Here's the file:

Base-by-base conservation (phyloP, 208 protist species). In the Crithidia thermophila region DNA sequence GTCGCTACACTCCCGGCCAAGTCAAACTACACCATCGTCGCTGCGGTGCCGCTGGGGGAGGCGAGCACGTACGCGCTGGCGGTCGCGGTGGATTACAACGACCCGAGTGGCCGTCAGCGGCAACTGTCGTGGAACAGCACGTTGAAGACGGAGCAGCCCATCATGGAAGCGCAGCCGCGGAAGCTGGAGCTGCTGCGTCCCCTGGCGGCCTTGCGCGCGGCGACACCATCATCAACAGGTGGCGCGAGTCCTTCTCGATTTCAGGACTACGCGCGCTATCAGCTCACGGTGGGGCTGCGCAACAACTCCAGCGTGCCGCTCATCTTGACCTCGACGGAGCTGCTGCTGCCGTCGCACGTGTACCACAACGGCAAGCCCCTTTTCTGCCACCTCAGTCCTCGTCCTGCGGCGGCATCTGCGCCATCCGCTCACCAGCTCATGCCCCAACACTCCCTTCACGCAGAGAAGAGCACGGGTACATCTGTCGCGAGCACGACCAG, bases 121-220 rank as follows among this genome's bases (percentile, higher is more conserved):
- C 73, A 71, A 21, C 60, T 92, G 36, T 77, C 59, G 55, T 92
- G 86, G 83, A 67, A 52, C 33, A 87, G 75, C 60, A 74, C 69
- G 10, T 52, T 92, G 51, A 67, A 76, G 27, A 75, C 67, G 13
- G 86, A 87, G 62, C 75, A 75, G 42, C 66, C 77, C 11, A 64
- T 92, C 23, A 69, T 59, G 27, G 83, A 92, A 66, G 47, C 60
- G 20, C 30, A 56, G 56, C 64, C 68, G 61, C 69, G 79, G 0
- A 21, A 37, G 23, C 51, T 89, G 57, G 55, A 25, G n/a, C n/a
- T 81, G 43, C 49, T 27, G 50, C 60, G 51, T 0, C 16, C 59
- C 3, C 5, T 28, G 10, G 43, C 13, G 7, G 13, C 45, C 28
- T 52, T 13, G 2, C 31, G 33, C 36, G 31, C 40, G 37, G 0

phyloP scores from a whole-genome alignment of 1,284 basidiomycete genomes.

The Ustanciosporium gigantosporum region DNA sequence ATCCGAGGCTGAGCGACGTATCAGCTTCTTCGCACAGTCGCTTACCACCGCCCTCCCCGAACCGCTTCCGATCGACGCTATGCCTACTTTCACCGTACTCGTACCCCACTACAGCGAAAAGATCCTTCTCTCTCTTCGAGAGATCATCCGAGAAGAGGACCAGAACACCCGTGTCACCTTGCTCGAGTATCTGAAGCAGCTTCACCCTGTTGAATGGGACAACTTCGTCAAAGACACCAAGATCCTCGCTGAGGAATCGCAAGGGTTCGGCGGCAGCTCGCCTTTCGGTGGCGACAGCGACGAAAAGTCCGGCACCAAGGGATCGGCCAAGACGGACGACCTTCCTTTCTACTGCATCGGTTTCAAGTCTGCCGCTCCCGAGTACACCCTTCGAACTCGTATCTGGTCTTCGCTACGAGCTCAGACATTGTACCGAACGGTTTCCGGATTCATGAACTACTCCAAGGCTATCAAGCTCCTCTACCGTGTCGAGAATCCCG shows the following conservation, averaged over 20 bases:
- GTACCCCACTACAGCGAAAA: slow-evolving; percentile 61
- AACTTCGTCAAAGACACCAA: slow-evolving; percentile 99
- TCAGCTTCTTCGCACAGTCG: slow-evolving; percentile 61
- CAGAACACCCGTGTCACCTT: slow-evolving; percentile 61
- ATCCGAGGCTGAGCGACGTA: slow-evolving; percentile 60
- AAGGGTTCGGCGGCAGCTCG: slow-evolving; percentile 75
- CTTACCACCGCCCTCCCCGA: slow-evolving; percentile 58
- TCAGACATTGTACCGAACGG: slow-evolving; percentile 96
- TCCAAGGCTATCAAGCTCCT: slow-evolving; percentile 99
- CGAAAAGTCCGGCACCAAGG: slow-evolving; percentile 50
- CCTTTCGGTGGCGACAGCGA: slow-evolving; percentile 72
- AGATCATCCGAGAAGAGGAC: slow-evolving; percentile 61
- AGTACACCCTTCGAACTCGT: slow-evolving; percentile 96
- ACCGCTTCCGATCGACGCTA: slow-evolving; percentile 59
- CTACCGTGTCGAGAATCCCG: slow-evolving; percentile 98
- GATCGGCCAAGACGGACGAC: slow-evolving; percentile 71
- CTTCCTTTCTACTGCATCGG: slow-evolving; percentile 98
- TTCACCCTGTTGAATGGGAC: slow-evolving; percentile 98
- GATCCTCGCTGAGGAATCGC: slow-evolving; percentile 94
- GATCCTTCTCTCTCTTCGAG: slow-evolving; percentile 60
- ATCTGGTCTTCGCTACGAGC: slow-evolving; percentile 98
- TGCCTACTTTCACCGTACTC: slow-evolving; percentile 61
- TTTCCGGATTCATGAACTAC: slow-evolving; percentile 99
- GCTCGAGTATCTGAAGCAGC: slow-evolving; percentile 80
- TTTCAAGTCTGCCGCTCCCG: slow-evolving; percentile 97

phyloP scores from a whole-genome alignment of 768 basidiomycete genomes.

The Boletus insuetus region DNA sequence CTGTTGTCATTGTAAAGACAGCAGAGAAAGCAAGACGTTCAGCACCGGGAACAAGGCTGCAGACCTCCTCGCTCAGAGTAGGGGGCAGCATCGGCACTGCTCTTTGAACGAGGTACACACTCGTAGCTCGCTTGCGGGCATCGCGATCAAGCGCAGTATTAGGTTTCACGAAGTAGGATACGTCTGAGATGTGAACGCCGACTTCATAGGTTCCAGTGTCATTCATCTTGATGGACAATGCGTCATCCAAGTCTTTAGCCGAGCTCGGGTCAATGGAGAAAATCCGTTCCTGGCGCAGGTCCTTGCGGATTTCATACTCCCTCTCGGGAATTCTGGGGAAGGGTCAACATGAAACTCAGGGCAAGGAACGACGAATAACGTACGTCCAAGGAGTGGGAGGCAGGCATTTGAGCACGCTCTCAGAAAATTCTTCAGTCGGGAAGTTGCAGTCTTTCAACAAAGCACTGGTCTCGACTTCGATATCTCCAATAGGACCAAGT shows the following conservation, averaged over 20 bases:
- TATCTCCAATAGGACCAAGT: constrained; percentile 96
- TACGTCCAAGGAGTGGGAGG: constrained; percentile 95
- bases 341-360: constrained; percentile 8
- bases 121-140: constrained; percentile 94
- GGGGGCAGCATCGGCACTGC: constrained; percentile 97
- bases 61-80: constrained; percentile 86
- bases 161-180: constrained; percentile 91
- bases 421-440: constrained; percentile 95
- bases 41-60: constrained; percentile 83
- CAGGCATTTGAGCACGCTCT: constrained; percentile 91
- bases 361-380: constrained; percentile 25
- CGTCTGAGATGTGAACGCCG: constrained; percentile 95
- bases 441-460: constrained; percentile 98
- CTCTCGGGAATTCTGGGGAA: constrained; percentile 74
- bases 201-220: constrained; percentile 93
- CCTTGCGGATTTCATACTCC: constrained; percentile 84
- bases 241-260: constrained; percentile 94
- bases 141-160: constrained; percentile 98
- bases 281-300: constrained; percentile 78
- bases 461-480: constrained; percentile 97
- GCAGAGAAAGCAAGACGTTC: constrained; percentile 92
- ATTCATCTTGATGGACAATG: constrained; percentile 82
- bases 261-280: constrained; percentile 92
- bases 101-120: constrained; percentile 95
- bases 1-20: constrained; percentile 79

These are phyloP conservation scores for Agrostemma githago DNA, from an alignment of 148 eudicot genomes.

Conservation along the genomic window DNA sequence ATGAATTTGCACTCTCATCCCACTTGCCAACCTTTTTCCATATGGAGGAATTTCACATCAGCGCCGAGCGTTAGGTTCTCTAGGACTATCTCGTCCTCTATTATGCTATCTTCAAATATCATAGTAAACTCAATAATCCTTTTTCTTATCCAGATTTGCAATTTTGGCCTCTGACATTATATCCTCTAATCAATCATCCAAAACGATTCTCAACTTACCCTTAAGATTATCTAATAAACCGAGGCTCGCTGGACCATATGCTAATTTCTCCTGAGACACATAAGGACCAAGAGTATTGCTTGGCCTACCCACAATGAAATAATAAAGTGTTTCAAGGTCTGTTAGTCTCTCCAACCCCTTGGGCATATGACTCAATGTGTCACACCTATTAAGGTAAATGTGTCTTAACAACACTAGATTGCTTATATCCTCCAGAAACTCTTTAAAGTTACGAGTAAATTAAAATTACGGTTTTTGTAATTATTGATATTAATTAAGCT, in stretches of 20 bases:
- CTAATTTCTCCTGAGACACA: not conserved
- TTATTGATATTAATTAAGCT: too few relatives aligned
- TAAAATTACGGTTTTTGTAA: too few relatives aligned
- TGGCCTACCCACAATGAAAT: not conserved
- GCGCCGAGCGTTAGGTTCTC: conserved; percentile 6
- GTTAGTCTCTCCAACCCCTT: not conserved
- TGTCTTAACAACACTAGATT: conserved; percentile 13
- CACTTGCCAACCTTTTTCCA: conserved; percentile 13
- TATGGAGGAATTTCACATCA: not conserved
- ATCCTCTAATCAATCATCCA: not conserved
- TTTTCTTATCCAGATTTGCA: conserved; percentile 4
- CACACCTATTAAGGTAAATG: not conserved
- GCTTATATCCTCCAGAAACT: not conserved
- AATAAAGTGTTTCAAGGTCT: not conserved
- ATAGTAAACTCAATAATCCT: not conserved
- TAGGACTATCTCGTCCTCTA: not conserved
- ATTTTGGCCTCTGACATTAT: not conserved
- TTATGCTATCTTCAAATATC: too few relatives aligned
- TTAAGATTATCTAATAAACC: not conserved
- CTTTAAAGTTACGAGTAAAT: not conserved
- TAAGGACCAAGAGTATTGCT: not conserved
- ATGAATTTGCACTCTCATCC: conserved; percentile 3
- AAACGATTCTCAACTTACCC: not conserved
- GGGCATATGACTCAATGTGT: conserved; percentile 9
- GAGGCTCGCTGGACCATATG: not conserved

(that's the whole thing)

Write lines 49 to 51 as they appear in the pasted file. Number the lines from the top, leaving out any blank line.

- bases 41-60: constrained; percentile 83
- CAGGCATTTGAGCACGCTCT: constrained; percentile 91
- bases 361-380: constrained; percentile 25